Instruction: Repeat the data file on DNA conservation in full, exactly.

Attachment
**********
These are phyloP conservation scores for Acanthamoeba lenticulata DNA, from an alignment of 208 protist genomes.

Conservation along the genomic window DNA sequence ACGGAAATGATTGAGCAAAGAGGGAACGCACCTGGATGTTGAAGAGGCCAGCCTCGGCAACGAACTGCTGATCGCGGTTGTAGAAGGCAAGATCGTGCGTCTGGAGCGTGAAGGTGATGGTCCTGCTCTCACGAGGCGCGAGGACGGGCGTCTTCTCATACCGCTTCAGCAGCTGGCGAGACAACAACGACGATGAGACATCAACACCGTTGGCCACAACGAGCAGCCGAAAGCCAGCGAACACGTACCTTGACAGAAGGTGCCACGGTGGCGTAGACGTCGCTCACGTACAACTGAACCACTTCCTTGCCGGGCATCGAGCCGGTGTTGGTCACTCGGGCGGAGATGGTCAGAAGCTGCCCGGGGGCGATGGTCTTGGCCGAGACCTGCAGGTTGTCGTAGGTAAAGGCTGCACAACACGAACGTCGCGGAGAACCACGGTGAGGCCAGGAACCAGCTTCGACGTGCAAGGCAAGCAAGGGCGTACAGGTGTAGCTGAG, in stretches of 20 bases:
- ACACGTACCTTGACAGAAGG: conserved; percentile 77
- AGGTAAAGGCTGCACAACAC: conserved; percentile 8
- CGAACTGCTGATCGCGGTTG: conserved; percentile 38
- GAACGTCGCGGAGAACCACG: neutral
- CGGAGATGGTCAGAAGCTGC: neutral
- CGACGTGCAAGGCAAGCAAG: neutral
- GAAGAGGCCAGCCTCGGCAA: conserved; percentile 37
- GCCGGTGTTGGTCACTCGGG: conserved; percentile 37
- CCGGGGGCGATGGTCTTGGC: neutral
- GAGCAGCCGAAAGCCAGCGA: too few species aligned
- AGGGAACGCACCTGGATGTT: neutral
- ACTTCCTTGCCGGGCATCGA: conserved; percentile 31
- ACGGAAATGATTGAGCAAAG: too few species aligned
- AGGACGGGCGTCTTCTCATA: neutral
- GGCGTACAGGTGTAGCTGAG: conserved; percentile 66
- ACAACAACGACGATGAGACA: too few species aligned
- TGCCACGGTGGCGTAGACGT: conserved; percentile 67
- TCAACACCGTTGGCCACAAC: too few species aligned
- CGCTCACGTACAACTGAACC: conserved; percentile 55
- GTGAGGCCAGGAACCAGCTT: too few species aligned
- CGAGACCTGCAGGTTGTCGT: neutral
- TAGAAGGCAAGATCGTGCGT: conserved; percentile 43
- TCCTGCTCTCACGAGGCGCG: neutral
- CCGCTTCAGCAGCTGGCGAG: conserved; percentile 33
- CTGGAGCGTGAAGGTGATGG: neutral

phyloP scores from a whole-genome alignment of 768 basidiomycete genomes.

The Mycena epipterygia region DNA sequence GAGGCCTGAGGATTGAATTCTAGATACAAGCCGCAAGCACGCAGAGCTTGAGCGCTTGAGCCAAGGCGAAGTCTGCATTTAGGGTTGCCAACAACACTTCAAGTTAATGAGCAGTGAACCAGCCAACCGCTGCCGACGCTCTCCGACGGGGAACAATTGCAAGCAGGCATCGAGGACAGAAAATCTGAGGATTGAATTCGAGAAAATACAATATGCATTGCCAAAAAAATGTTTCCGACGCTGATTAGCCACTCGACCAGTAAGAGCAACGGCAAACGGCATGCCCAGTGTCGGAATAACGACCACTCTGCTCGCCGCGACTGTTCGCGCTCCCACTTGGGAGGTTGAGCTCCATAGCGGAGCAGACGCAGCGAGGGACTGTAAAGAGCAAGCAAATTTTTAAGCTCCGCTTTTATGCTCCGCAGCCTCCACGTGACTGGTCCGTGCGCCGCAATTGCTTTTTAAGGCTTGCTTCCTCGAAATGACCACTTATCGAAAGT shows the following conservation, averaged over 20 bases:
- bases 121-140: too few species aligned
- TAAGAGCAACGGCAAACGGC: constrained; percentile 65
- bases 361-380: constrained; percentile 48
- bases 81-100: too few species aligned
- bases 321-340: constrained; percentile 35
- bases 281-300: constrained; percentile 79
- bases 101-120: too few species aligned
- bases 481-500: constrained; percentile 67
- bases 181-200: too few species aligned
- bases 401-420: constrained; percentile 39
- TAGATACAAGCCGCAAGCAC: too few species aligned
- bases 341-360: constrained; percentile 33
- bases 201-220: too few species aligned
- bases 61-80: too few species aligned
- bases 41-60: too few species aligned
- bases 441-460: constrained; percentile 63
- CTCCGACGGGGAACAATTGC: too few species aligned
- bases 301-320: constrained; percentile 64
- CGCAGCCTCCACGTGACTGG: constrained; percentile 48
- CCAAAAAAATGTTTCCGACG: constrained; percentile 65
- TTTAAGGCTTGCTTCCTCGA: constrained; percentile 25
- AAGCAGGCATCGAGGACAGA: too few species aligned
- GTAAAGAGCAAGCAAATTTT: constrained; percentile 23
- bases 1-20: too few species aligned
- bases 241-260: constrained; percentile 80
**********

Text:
These are phyloP conservation scores for Acanthamoeba lenticulata DNA, from an alignment of 208 protist genomes.

Conservation along the genomic window DNA sequence ACGGAAATGATTGAGCAAAGAGGGAACGCACCTGGATGTTGAAGAGGCCAGCCTCGGCAACGAACTGCTGATCGCGGTTGTAGAAGGCAAGATCGTGCGTCTGGAGCGTGAAGGTGATGGTCCTGCTCTCACGAGGCGCGAGGACGGGCGTCTTCTCATACCGCTTCAGCAGCTGGCGAGACAACAACGACGATGAGACATCAACACCGTTGGCCACAACGAGCAGCCGAAAGCCAGCGAACACGTACCTTGACAGAAGGTGCCACGGTGGCGTAGACGTCGCTCACGTACAACTGAACCACTTCCTTGCCGGGCATCGAGCCGGTGTTGGTCACTCGGGCGGAGATGGTCAGAAGCTGCCCGGGGGCGATGGTCTTGGCCGAGACCTGCAGGTTGTCGTAGGTAAAGGCTGCACAACACGAACGTCGCGGAGAACCACGGTGAGGCCAGGAACCAGCTTCGACGTGCAAGGCAAGCAAGGGCGTACAGGTGTAGCTGAG, in stretches of 20 bases:
- ACACGTACCTTGACAGAAGG: conserved; percentile 77
- AGGTAAAGGCTGCACAACAC: conserved; percentile 8
- CGAACTGCTGATCGCGGTTG: conserved; percentile 38
- GAACGTCGCGGAGAACCACG: neutral
- CGGAGATGGTCAGAAGCTGC: neutral
- CGACGTGCAAGGCAAGCAAG: neutral
- GAAGAGGCCAGCCTCGGCAA: conserved; percentile 37
- GCCGGTGTTGGTCACTCGGG: conserved; percentile 37
- CCGGGGGCGATGGTCTTGGC: neutral
- GAGCAGCCGAAAGCCAGCGA: too few species aligned
- AGGGAACGCACCTGGATGTT: neutral
- ACTTCCTTGCCGGGCATCGA: conserved; percentile 31
- ACGGAAATGATTGAGCAAAG: too few species aligned
- AGGACGGGCGTCTTCTCATA: neutral
- GGCGTACAGGTGTAGCTGAG: conserved; percentile 66
- ACAACAACGACGATGAGACA: too few species aligned
- TGCCACGGTGGCGTAGACGT: conserved; percentile 67
- TCAACACCGTTGGCCACAAC: too few species aligned
- CGCTCACGTACAACTGAACC: conserved; percentile 55
- GTGAGGCCAGGAACCAGCTT: too few species aligned
- CGAGACCTGCAGGTTGTCGT: neutral
- TAGAAGGCAAGATCGTGCGT: conserved; percentile 43
- TCCTGCTCTCACGAGGCGCG: neutral
- CCGCTTCAGCAGCTGGCGAG: conserved; percentile 33
- CTGGAGCGTGAAGGTGATGG: neutral

phyloP scores from a whole-genome alignment of 768 basidiomycete genomes.

The Mycena epipterygia region DNA sequence GAGGCCTGAGGATTGAATTCTAGATACAAGCCGCAAGCACGCAGAGCTTGAGCGCTTGAGCCAAGGCGAAGTCTGCATTTAGGGTTGCCAACAACACTTCAAGTTAATGAGCAGTGAACCAGCCAACCGCTGCCGACGCTCTCCGACGGGGAACAATTGCAAGCAGGCATCGAGGACAGAAAATCTGAGGATTGAATTCGAGAAAATACAATATGCATTGCCAAAAAAATGTTTCCGACGCTGATTAGCCACTCGACCAGTAAGAGCAACGGCAAACGGCATGCCCAGTGTCGGAATAACGACCACTCTGCTCGCCGCGACTGTTCGCGCTCCCACTTGGGAGGTTGAGCTCCATAGCGGAGCAGACGCAGCGAGGGACTGTAAAGAGCAAGCAAATTTTTAAGCTCCGCTTTTATGCTCCGCAGCCTCCACGTGACTGGTCCGTGCGCCGCAATTGCTTTTTAAGGCTTGCTTCCTCGAAATGACCACTTATCGAAAGT shows the following conservation, averaged over 20 bases:
- bases 121-140: too few species aligned
- TAAGAGCAACGGCAAACGGC: constrained; percentile 65
- bases 361-380: constrained; percentile 48
- bases 81-100: too few species aligned
- bases 321-340: constrained; percentile 35
- bases 281-300: constrained; percentile 79
- bases 101-120: too few species aligned
- bases 481-500: constrained; percentile 67
- bases 181-200: too few species aligned
- bases 401-420: constrained; percentile 39
- TAGATACAAGCCGCAAGCAC: too few species aligned
- bases 341-360: constrained; percentile 33
- bases 201-220: too few species aligned
- bases 61-80: too few species aligned
- bases 41-60: too few species aligned
- bases 441-460: constrained; percentile 63
- CTCCGACGGGGAACAATTGC: too few species aligned
- bases 301-320: constrained; percentile 64
- CGCAGCCTCCACGTGACTGG: constrained; percentile 48
- CCAAAAAAATGTTTCCGACG: constrained; percentile 65
- TTTAAGGCTTGCTTCCTCGA: constrained; percentile 25
- AAGCAGGCATCGAGGACAGA: too few species aligned
- GTAAAGAGCAAGCAAATTTT: constrained; percentile 23
- bases 1-20: too few species aligned
- bases 241-260: constrained; percentile 80